Despite the term omnichannel being used in the media and by thought leaders to the point of becoming a bit of a meaningless buzzword, many organizations remain only partially committed to their omnichannel strategy, or worse, don’t even know where to start: According to the CMO Club, 55 percent of companies have no cross-channel strategy in place.
That’s a lot of customers not getting the store-to-online seamless experience they’re demanding.
Is your organization holistically focused on making it easy to deliver an exceptional experience for your customers and employees? You can’t afford not to move your omnichannel strategy forward this year. Here are our tips to push your brand in the right direction.
What does the data say?
Is having a cohesive omnichannel strategy really worth the effort and organizational resources required? Research says a definite yes. According to the Aberdeen Group, companies with strong omnichannel customer engagement retain on average 89 percent of their customers, compared to 33 percent for companies with weak omnichannel customer engagement.
“Companies with extremely strong omnichannel customer engagement see a 9.5% year-over-year increase in annual revenue, compared to 3.4% for weak omnichannel companies.”
The way consumers interact with your brand continue to change rapidly. Marketing Week reported in 2016 that 15 years ago, the average consumer typically needed two touchpoints from a brand when buying an item and only seven percent regularly used more than four. Today consumers use an average of almost six touchpoints with nearly 50 percent regularly using more than four. More touchpoints mean more places you need to be getting it right.
With customers interacting brands on more channels than ever before, neglecting the experience of one channel can be the difference between a customer choosing a competitor or becoming a loyal customer.
Making the shift
The easiest way to begin executing on your omnichannel strategy is by investing the time and resources needed to upgrade all your brand touchpoints. If you’re like most retailers in 2019, your tech is lagging behind current customer expectations — and that chasm will only continue to widen the longer you delay upgrading your systems, because customers will not wait.
According to a shopping behavior survey of 46,000 customers by the Harvard Business Review, seven percent were online-only shoppers, while 20 percent were store-only shoppers. The remaining participants, or 73 percent, used multiple channels during their shopping journey.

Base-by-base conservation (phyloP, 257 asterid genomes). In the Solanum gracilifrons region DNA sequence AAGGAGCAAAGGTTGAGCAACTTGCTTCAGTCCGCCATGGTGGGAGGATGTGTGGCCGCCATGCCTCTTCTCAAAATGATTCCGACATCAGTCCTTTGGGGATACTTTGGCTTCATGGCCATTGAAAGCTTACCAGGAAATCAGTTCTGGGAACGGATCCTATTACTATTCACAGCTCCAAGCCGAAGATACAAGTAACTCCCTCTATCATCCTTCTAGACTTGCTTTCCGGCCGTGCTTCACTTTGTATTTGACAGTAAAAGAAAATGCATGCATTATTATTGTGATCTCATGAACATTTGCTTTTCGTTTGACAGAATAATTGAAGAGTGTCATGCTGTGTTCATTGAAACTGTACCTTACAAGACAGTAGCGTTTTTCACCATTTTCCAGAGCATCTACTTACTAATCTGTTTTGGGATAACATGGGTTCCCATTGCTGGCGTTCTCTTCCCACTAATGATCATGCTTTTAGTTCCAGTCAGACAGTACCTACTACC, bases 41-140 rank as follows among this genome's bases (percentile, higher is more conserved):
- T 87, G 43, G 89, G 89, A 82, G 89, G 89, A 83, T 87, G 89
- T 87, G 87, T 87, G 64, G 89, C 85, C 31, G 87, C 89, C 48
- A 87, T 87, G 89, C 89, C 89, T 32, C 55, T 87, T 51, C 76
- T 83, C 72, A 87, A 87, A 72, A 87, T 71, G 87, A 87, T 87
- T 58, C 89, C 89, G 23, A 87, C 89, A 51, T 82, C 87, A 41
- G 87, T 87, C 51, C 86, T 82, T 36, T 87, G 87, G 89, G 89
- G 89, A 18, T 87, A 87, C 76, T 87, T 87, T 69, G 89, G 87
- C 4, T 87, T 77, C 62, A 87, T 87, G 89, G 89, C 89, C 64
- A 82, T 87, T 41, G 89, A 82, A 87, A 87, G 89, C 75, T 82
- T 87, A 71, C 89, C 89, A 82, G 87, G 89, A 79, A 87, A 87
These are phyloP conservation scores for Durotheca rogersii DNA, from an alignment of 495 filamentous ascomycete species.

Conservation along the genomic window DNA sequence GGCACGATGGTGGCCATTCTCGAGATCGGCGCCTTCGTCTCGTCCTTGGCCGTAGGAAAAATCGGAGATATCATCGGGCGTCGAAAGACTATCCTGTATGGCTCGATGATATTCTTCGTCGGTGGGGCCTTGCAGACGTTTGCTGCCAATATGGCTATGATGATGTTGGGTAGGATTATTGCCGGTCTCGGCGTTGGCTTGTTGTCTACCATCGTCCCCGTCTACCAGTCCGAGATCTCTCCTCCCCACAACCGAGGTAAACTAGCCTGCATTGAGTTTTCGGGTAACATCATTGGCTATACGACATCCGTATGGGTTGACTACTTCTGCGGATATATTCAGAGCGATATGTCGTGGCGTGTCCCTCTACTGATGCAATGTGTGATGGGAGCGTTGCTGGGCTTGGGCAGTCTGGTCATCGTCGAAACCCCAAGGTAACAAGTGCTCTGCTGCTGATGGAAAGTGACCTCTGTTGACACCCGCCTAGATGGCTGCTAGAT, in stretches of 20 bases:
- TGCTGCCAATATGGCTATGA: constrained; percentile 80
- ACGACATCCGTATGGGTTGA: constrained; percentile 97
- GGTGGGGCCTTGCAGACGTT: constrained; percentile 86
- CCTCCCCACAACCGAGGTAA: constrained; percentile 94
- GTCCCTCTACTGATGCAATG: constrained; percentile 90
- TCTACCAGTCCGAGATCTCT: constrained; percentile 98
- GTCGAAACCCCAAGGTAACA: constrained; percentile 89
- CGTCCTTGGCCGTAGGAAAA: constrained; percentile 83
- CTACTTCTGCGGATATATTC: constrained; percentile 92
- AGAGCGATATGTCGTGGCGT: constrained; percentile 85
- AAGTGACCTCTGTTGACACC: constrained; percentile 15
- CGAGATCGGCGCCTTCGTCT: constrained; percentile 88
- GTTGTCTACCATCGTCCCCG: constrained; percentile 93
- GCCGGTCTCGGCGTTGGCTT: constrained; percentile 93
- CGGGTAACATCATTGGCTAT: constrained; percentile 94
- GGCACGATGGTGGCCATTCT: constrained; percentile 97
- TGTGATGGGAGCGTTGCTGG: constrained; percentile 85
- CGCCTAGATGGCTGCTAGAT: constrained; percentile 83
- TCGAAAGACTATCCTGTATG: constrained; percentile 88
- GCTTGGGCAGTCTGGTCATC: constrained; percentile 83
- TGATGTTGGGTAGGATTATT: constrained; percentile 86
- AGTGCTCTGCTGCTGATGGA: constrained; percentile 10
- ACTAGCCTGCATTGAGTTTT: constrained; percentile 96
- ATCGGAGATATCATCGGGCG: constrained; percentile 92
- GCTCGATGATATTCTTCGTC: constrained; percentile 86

Omnichannel retail isn’t becoming a standard. It already is the standard.
Retail technology expert Nikki Baird shared in Forbes, “If retailers are going to transform themselves from product-centric to customer-centric, they must succeed in moving from efficiency to flexibility, from optimization to inspiration.”
You’ll need radical honesty here, from yourself and your team, and the data you need to foster that honesty. Where are you falling behind in delivering a seamless experience? Where do you lose customers online or offline? What are you doing well that you can replicate? An audit is in order, so your team can focus on that flexibility and consistency customers are looking for.
Retailers doing omnichannel right
When working to build out your own omnichannel strategy, look to successful retail brands who continue to showcase how to do things right.
Chipotle was one of the first fast food chains to implement an effective mobile-to-in-store strategy. Chipotle made it easy for customers to order their meal online and pick it up via their mobile app instead of waiting in line.
By knowing that a high percentage of their customers came in during lunch and were often short on time, Chipotle made a deliberate effort to enhance their customers experience through leveraging mobile.
Takeaway: Use data trends to understand your customers' needs inside and out, then improve your brand channels to meet your customers where they are.
Bonobos set up “guideshop" stores where visitors could browse, but not take any products home. Orders are fulfilled online and shipped to the customer without the store middleman. This kept inventory and operations simple, but still came with the benefits of a high-impact touchpoint in-store — "a barrier that so many people value, but most e-commerce companies haven’t broken through yet.”
Takeaway: Revisit your stores’ purpose. What could you accomplish in a new location that turns your usual customer experience on its head? Innovate at the distribution level for fresh impact.
Walgreens does an excellent job of upgrading their pharmacy experience by helping connect their customers with hospital networks and other healthcare providers easily on their website.
Graham Atkinson, senior vice president and chief marketing and customer experience offer at Walgreens Deerfield got it right when he said, “From the get-go, we wanted this to be omnichannel, we wanted people to be able to sign-up very easily either in-store, which takes about 30 seconds, or online at home or indeed from people’s mobile devices.”
Takeaway: Be clear on the solution you are ultimately selling to your customers, and leverage your brand channels to make it simple and easy to find that solution.